Wow, I don't know why I didn't really like The Hero and the Crown very much on the first go round. It's full of all the kinds of things I love: love stories that aren't just simple love-at-first-sight or we-grew-up-together-and-now-we're-in-love, but something more complicated that that; a world with a history and a future, outside of what we've got; a heroine who works through flaws and barriers to become a hero. And the last sentences -- ach! Lovely.

It's not some straightforward children's sto
Mar 28, 2013 rated it it was ok
I LOVED the first 2/3 of this book. Then, it started to drag and I had a hard time finishing it.

Aerin is a princess in the city of Damar. Her father is a good, righteous king and her mother died shortly after giving birth to Aerin. The people love her father, but they believe her mother was a witch and they don't trust her daughter. As a result, Aerin becomes a bit of a loner, her only real friend is Tor, the boy who will inherit the throne. All members of the royal family should develop magical
I cannot be impartial.

There are many reasons why I love this book, not least among them being the fact that it was actually the first Robin McKinley book I ever read, back in the days when I browsed library shelves at random and begged my parents into buying books for me, before I knew much about what I was really doing, and I count myself eternally lucky to have stumbled upon this book because it is, it really is, writing as art. It is not writing for money, as some books targeted at my age gro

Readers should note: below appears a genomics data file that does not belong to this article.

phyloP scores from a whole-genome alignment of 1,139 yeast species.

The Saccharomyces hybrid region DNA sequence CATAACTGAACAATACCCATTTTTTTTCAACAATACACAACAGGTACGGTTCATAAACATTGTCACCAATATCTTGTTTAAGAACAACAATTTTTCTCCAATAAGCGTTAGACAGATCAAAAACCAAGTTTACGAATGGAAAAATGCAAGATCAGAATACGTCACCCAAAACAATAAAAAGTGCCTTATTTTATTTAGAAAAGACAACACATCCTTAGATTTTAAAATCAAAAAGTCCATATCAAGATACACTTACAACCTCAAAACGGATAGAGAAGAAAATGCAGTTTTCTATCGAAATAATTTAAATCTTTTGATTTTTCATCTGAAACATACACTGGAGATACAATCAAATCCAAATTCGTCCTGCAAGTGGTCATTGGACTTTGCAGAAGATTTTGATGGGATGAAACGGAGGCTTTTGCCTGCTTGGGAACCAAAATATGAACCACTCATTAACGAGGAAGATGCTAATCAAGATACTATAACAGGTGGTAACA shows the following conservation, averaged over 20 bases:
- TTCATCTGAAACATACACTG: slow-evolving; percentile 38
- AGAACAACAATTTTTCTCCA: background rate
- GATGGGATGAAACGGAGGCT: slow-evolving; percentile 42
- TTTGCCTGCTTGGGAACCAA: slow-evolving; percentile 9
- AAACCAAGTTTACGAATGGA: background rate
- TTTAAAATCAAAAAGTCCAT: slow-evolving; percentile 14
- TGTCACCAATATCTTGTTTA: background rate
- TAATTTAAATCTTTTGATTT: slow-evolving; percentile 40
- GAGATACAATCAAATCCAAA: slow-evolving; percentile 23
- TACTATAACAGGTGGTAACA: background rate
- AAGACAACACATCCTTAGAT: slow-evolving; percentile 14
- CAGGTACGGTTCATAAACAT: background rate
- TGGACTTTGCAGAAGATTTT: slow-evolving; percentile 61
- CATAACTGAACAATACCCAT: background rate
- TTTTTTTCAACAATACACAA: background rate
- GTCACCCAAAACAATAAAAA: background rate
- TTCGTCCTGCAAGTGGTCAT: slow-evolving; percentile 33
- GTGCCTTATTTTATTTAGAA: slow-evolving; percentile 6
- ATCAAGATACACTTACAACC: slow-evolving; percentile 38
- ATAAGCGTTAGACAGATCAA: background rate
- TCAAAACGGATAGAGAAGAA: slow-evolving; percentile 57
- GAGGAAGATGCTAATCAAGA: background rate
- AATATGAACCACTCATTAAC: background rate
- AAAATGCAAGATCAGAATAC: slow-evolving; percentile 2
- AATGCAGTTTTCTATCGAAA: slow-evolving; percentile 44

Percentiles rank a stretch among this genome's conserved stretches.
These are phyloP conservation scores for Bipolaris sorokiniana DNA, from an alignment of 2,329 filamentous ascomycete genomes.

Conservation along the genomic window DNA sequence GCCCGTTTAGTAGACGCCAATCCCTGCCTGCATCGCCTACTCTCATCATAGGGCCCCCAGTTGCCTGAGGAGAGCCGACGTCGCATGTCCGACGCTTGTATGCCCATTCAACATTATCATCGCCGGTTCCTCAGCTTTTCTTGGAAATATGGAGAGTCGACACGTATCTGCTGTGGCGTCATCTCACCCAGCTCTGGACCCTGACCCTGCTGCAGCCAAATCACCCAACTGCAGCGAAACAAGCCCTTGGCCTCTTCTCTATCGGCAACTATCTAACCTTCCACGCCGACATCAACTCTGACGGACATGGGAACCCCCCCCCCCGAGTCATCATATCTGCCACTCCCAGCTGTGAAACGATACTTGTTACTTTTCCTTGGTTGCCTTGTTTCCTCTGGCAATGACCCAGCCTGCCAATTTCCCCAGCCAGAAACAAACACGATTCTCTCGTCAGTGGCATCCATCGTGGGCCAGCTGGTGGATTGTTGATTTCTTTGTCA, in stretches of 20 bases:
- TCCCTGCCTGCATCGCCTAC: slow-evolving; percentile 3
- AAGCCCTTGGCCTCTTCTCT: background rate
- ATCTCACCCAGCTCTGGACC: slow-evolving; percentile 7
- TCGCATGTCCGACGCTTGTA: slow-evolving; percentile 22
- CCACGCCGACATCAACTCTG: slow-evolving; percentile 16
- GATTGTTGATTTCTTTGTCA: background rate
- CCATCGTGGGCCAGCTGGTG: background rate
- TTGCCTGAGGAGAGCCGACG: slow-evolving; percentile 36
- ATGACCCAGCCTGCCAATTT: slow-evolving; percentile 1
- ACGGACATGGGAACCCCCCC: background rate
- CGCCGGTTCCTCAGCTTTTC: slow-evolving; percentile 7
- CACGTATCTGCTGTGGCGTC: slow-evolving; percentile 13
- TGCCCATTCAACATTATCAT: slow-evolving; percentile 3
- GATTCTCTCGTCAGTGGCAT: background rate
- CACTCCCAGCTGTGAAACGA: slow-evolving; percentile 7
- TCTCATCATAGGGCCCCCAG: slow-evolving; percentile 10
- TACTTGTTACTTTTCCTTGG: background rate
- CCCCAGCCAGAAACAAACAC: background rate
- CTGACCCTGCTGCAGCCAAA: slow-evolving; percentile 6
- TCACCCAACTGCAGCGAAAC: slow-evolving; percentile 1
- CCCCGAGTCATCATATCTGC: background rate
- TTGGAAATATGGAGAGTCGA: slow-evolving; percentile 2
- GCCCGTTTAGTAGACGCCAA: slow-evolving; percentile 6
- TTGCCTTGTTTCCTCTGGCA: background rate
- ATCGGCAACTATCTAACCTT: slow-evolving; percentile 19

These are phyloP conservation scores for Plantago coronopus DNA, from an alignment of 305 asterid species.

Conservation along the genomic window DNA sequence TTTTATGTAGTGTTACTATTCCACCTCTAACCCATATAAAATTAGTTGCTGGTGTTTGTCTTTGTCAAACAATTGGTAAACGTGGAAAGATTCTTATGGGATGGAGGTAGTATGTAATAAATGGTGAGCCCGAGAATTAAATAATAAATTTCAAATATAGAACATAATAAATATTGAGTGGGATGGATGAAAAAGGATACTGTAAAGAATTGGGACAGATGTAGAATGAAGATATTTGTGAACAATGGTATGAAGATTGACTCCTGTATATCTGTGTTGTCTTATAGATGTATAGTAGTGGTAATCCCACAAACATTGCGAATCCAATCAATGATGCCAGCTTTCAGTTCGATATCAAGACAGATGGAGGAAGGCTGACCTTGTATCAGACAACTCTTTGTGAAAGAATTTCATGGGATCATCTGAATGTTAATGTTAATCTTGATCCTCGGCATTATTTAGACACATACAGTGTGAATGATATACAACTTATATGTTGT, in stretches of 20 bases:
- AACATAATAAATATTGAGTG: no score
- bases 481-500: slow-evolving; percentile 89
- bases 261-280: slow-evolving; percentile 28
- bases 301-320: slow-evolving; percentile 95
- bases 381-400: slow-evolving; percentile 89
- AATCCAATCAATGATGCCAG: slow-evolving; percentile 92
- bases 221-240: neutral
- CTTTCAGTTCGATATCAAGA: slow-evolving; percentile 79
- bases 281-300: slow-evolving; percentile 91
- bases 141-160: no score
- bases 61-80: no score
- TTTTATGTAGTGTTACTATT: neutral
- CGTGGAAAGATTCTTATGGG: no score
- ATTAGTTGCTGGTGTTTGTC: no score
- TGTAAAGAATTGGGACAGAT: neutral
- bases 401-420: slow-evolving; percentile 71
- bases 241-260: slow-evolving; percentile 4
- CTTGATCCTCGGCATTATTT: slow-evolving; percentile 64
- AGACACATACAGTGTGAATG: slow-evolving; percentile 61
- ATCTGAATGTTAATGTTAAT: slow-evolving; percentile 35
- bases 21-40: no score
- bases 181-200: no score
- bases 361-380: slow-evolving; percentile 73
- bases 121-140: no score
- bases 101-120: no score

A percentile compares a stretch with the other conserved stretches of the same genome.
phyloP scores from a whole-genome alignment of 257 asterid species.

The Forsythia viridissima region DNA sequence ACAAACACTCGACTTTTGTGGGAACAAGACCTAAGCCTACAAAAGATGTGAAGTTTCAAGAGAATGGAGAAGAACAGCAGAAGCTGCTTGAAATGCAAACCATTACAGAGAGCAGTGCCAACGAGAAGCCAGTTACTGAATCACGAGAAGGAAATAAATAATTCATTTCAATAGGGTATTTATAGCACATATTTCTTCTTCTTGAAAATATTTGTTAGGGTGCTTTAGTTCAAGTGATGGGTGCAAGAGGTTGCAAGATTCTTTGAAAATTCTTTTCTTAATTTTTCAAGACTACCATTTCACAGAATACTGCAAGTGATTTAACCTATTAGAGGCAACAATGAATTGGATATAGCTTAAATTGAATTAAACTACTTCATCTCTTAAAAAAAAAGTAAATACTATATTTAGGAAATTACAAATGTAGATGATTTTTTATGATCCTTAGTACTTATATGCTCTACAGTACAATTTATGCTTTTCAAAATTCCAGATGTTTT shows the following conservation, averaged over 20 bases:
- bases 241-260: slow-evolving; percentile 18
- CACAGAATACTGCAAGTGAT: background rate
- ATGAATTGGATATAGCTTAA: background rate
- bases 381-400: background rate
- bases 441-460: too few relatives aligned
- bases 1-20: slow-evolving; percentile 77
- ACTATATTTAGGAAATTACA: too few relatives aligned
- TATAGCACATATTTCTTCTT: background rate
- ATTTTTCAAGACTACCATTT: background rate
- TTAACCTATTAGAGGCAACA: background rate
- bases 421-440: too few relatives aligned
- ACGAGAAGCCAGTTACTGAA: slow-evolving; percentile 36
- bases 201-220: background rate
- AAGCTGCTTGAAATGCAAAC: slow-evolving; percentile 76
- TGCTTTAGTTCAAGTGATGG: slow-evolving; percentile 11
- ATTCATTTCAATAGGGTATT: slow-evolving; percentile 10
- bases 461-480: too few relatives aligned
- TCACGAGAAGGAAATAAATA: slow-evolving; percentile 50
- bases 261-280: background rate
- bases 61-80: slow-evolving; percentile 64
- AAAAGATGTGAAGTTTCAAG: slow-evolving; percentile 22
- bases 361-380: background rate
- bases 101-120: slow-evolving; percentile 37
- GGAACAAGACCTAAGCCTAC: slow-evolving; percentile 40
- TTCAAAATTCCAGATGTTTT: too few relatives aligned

Jul 30, 2012 rated it liked it
I really enjoyed the first half. Someone had recommended it in part because the heroine gets the prince and the wizard as lovers. Though the wizard isn't in the first half, the world created in this coming-of-age tale and the characters who people it are interesting and likeable. There's a bit much girl-and-her-pony stuff for my interest, but I wanted to know what would become of these characters. The growing love that Tor feels for Aerin is infused with the right amounts of sweetness and forbid ...more
Aug 05, 2016 rated it it was ok
Mmm. This is a confusing story, many times I didn't know what was going on. There were other occasions when it was unclear whose POV (Point of View) I was hearing, it chopped and changed suddenly.